Bryan Stevenson, whose work as a social justice advocate and human rights defender has won quash, communion or parole for more than 135 wrongly convicted inmates on death row – in addition to relief for hundreds of other men, women and children who have been wrongly convicted or wrongly sentenced convicted – will deliver the commencement address at the opening of George Washington University on the National Mall on May 21, 2023.
Stevenson is awarded an honorary doctorate of law degree.
Stevenson is the author and subject of the New York Times bestseller Just Mercy, which was later adapted into the 2019 motion picture in which actor Michael B. Jordan portrayed Stevenson on the big screen. The plot told of Stevenson’s work exonerating Walter McMillian (played by Jamie Foxx in the film), who had been wrongly convicted and sentenced to death. The book won the 2015 Carnegie Medal for Best Nonfiction, the Dayton Literary Peace Prize, and the NAACP Image Award for Best Nonfiction.
Since 1989, Stevenson has served as Executive Director of the Equal Justice Initiative (EJI), a human rights organization he founded that focuses on social justice in the context of criminal justice reform in the United States. EJI litigates on behalf of prisoners sentenced to death, children in the justice system, those wrongly convicted or accused, poor people who have been denied effective legal representation, and others whose trials are marred by racial prejudice or misconduct by prosecutors.
He and EJI staff have obtained annulments and reduced sentences in numerous deaths that have transformed the constitutional doctrine of the criminal justice system. Stevenson has argued and won several cases before the U.S. Supreme Court, including a 2019 ruling protecting convicted prisoners suffering from dementia and a landmark 2012 ruling removing the mandatory life sentence without parole for all children under 17 years banned.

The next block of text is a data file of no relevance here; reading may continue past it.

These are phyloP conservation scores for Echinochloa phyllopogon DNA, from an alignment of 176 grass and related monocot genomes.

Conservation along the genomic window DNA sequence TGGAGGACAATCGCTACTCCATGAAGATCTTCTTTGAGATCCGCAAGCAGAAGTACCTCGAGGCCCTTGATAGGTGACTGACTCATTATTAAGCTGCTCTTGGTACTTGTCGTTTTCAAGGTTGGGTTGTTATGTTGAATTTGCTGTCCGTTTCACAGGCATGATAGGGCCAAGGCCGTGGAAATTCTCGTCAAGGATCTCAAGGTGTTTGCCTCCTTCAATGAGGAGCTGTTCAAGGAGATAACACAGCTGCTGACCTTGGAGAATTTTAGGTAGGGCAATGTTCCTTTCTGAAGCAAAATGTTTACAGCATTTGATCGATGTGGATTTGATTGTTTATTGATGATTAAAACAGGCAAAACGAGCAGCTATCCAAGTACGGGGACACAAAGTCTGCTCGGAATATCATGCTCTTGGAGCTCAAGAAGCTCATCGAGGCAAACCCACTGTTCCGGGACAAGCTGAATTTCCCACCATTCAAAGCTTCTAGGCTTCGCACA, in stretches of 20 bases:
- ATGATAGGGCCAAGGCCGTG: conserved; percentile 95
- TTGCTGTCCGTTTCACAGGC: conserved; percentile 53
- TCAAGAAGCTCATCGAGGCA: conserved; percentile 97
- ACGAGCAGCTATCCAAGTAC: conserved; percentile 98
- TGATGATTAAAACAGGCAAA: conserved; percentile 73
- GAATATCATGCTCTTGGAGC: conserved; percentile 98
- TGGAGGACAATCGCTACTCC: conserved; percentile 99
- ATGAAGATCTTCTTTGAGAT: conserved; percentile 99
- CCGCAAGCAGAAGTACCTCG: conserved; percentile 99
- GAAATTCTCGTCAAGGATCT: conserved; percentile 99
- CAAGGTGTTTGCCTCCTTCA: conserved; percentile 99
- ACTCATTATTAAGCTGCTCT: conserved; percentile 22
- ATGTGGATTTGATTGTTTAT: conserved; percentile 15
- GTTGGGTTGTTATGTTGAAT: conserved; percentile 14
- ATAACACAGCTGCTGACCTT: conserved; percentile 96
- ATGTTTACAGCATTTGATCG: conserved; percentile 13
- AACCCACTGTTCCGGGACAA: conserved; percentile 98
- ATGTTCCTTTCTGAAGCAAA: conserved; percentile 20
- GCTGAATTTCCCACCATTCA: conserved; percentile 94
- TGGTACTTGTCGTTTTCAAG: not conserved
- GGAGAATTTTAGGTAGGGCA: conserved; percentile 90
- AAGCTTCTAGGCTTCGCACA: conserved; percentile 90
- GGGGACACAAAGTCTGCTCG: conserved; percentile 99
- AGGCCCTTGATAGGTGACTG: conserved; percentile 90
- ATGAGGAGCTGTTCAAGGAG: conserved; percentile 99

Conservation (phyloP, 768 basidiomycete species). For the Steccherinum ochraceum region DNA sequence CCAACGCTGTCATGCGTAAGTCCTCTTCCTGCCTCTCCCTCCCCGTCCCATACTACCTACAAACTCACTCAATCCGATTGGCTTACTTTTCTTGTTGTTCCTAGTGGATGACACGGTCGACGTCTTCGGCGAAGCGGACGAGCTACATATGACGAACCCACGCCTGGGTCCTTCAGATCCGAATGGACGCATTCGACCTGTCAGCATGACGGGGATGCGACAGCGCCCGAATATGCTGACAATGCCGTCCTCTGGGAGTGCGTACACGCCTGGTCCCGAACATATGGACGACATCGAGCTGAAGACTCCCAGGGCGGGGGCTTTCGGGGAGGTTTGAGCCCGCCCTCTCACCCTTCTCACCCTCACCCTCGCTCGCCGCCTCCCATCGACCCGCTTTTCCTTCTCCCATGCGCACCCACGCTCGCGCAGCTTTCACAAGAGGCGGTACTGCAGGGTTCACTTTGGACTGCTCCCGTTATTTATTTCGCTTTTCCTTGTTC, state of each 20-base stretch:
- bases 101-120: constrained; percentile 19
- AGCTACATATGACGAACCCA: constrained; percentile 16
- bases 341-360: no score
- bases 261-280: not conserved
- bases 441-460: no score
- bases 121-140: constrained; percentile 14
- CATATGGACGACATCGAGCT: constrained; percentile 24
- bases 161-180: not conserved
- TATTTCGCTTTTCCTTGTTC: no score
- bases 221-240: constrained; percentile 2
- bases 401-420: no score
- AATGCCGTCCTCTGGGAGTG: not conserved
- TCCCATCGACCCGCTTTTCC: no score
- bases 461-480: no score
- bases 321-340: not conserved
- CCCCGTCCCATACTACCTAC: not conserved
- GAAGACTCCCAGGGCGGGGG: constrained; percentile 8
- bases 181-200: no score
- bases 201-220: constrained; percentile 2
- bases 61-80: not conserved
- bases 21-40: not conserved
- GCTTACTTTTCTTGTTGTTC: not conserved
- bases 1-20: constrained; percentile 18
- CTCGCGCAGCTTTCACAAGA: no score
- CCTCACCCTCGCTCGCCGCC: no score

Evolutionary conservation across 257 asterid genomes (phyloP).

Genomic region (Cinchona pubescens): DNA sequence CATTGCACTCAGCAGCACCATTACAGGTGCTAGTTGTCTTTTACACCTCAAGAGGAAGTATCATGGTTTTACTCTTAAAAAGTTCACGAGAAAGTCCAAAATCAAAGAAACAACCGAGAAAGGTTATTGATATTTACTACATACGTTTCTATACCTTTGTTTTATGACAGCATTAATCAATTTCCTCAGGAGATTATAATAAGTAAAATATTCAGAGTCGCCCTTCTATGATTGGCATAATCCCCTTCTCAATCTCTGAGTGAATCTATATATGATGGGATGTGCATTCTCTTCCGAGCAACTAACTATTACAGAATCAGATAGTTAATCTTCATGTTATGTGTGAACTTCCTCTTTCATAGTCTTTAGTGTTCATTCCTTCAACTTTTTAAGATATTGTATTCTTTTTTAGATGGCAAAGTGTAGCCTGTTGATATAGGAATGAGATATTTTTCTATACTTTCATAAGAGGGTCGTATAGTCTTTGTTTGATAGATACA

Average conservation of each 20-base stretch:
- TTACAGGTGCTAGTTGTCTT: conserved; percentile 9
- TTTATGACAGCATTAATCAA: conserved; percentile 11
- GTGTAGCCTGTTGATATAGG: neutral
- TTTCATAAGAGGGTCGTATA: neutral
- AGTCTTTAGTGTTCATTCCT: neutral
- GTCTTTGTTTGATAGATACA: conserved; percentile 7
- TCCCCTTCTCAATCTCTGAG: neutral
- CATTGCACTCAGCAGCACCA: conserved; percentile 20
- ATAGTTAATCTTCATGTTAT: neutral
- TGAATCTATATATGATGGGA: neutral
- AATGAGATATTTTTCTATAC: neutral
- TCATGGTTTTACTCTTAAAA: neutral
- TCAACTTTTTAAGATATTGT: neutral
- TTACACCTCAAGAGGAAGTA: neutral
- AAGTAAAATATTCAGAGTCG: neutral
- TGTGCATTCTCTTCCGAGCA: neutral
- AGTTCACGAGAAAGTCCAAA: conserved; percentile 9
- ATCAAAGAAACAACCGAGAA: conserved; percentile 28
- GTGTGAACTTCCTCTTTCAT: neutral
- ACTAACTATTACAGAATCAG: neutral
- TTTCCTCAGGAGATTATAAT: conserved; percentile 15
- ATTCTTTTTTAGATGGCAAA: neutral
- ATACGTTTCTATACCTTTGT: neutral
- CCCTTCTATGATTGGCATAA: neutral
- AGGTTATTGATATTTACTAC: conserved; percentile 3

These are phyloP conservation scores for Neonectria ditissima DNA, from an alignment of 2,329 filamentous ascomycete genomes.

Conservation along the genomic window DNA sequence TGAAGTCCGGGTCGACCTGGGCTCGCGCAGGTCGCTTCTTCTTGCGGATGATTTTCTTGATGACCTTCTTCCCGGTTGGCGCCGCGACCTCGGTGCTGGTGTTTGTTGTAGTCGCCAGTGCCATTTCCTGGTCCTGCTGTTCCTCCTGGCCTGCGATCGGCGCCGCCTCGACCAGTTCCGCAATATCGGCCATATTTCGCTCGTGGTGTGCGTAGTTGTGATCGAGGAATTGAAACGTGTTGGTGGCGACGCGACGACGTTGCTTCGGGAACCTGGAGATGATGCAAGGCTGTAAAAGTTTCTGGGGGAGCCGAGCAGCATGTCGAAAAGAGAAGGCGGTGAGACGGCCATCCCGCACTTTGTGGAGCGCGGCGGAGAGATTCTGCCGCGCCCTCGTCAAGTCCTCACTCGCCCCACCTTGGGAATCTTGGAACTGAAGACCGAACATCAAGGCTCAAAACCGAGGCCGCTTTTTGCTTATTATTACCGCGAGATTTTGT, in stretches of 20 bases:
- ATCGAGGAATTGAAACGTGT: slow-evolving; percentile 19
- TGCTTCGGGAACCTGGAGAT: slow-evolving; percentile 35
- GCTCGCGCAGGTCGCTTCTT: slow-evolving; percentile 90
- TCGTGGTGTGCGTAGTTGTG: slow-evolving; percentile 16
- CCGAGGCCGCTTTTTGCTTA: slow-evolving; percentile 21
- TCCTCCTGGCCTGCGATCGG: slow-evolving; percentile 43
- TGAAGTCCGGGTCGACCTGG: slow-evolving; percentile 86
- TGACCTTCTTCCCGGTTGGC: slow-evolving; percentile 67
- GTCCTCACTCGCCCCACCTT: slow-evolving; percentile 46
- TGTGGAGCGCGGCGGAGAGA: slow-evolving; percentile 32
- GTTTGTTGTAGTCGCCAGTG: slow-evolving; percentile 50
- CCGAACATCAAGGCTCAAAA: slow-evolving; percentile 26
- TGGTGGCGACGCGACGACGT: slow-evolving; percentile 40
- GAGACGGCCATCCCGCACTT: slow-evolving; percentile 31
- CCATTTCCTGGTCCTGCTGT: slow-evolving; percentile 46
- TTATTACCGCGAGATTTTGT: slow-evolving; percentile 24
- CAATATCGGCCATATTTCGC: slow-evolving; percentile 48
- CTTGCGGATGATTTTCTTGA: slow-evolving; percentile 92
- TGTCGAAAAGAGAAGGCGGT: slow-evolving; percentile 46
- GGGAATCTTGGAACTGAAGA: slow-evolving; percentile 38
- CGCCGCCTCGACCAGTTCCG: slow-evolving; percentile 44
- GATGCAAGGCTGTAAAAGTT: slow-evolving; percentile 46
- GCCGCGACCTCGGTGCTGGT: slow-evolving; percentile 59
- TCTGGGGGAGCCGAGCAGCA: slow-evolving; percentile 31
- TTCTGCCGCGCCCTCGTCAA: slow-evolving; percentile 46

Stevenson recently launched major new efforts to address poverty and discrimination that challenges America’s inequality, including the creation of two critically acclaimed cultural sites that opened in 2018: the National Memorial for Peace and Justice and the Legacy Museum: From Enslavement to Mass Incarceration, both in Montgomery, Alabama. These new national landmark institutions document the legacy of slavery, lynching, racial segregation and their connection to mass incarceration and contemporary issues of racial bias.
His career-long pursuit of justice and human rights is a reminder of the impact GW students can make as they go out into the world.
“As a human rights advocate, a representative of the wrongfully convicted and wrongly convicted, and a leader in efforts to end poverty and discrimination, Bryan Stevenson will serve as an inspiration to our graduates,” said President Mark S. Wrighton. “We are honored that Mr. Stevenson will deliver the keynote speech at our opening ceremony on the National Mall.”